There’s an epidemiologist among my Facebook friends. That’s been handy for authoritative resources during the current crisis.
On Friday, she shared this article by Dr Jelena Kecmanovic 7 science-based strategies to cope with coronavirus anxiety. I worked on Item 1, Practice tolerating uncertainty. Here’s what I posted on Facebook yesterday:
Today, I give myself permission to make decisions in the next couple of weeks that are imperfect, illogical, and inconsistent. What feels prudent today may seem overly cautious tomorrow, and vice versa. This is the nature of uncertainty.
Item 2, Tackle the anxiety paradox, is also good, but very short on details. I wanted to share what works for me and ask what works for others. That feels too long for a Facebook post, so here’s a blog post instead.
Dr Kecmanovic says that the struggle against anxiety can take many forms, including my personal favorite — obsessively checking Facebook and other sites for news. Not too surprising, this makes things worse. A little more surprising is that even the more indirect distractions, like Netflix binges, can also make anxiety worse–if you’re doing it to pretend the anxiety doesn’t exist. Of course, for those of us with addiction tendencies, a desire to numb our feelings is always in the danger zone.
Here’s her suggestion:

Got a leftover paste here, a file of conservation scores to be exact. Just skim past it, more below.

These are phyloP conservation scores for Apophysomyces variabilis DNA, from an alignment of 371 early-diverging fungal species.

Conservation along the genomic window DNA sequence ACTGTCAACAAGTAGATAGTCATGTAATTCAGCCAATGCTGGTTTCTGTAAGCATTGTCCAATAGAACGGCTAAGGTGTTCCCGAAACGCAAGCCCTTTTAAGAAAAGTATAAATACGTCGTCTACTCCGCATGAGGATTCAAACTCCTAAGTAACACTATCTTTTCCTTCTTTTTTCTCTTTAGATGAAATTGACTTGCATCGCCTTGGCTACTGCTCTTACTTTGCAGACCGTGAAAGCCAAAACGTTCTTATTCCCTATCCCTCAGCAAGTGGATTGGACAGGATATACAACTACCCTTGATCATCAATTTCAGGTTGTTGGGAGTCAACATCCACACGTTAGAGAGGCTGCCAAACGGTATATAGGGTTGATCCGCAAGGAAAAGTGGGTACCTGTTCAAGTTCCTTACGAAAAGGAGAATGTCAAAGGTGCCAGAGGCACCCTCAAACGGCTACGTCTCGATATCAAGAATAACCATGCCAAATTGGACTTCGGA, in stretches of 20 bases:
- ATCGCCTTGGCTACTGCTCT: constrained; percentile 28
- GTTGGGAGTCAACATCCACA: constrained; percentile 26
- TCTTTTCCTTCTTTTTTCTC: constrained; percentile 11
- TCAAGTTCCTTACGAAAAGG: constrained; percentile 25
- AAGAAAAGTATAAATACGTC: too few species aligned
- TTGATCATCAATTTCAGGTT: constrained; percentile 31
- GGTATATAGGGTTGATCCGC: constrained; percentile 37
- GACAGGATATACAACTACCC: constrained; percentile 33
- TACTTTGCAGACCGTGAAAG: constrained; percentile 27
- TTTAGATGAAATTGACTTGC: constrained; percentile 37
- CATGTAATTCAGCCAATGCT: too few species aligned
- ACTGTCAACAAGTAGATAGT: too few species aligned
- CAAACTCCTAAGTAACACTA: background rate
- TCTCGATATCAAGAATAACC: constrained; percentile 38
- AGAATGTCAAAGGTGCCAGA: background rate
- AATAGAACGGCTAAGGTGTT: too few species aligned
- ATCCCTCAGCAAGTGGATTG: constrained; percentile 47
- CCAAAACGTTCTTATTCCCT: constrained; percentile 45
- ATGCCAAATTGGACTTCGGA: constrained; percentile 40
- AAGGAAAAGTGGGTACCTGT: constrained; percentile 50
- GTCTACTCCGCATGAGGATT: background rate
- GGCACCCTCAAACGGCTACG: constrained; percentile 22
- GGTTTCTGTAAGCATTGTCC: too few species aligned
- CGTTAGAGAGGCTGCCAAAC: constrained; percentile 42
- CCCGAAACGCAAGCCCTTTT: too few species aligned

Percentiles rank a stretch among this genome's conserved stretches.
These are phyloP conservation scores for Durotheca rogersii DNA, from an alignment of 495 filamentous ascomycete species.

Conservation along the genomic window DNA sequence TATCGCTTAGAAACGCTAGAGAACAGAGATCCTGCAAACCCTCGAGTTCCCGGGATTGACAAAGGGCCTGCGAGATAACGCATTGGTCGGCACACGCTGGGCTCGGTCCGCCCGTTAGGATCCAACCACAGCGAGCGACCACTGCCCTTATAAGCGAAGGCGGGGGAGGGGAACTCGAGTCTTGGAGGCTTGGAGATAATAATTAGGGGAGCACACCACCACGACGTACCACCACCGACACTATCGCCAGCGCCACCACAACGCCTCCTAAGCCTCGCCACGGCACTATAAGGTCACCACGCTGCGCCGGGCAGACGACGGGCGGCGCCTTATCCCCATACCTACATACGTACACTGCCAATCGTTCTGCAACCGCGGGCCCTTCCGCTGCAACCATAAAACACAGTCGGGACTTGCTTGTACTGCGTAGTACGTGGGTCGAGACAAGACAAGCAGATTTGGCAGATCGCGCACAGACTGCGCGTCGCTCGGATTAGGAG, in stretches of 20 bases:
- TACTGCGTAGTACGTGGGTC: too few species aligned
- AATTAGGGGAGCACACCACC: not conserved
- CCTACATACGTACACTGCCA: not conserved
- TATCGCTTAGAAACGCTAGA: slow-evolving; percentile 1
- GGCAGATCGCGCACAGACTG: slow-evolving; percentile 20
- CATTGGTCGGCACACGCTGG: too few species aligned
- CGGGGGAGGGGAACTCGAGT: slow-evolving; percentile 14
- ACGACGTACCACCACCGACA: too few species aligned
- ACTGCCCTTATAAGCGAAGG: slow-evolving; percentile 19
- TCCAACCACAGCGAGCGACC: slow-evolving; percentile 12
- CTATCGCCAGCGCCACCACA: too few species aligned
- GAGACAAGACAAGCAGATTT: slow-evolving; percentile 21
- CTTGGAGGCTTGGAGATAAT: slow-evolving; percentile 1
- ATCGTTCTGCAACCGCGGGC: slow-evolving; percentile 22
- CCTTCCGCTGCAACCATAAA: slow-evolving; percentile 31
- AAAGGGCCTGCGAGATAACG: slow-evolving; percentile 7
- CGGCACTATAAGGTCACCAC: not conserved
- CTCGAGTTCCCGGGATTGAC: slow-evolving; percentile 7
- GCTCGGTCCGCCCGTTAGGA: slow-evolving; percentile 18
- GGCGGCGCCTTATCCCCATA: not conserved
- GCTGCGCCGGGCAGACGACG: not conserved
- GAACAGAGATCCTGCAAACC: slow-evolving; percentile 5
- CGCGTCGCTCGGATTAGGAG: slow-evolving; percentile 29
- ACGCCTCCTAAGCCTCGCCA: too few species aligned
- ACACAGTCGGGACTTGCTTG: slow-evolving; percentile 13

Instead, allow your anxious thoughts, feelings and physical sensations to wash over you, accepting anxiety as an integral part of human experience. When waves of coronavirus anxiety show up, notice and describe the experience to yourself or others without judgment.
My favorite way of noticing my emotions comes from the book A Blueprint for Your Castle in the Clouds: make the inside of your head your favorite place to be by Barbara Sophia Tammes
One room Tammes recommends for your castle in the clouds is a Head Office. I file and re-file a situation through each emotion until I reach a place where I have a better understanding of what to do with the situation.
Over time, I figured out an ordering that works best for me, although I suspect it might be different for every one. I use these prompts as an exercise in my journal, which, these days, is just a file on my computer.
- Shame — What can I shine a light on so that it no longer lurks in the dark?
- Fear (including anxiety) — What exactly do I fear? If the fear is 100% certain, then make a plan to deal with it. If it’s not (my fears are almost always in the realm of uncertainty), keep working through the other files to see if I can get to a more useful place.
- Anger (including resentment, unfairness, and entitlement) — What didn’t go according to plan? What am I disappointed about? What pisses me off?
- Sorrow — What makes me sad?
- Desire — What do I want? Open up possibilities by allowing for both realistic and fantastical answers.
- Determination — What can I change? What small action can I take this minute? Make a plan.
- Excitement — What about this situation gives me energy?
- Love — How can I squeeze a little love from this?
- Gratitude — What have I learned? What is good in this situation?
Once I’ve gone through that list, I’m in a completely different place from where I started. I’m usually ready to make a plan or take an action. Sometimes the action is directly related to the situation. At other times, I realize that this is a situation that I cannot change or it’s something that needs to be filed as a lesson learned. At that point, I’m free to let this go and move on to something else.
What helps you recognize, acknowledge, and deal with anxiety?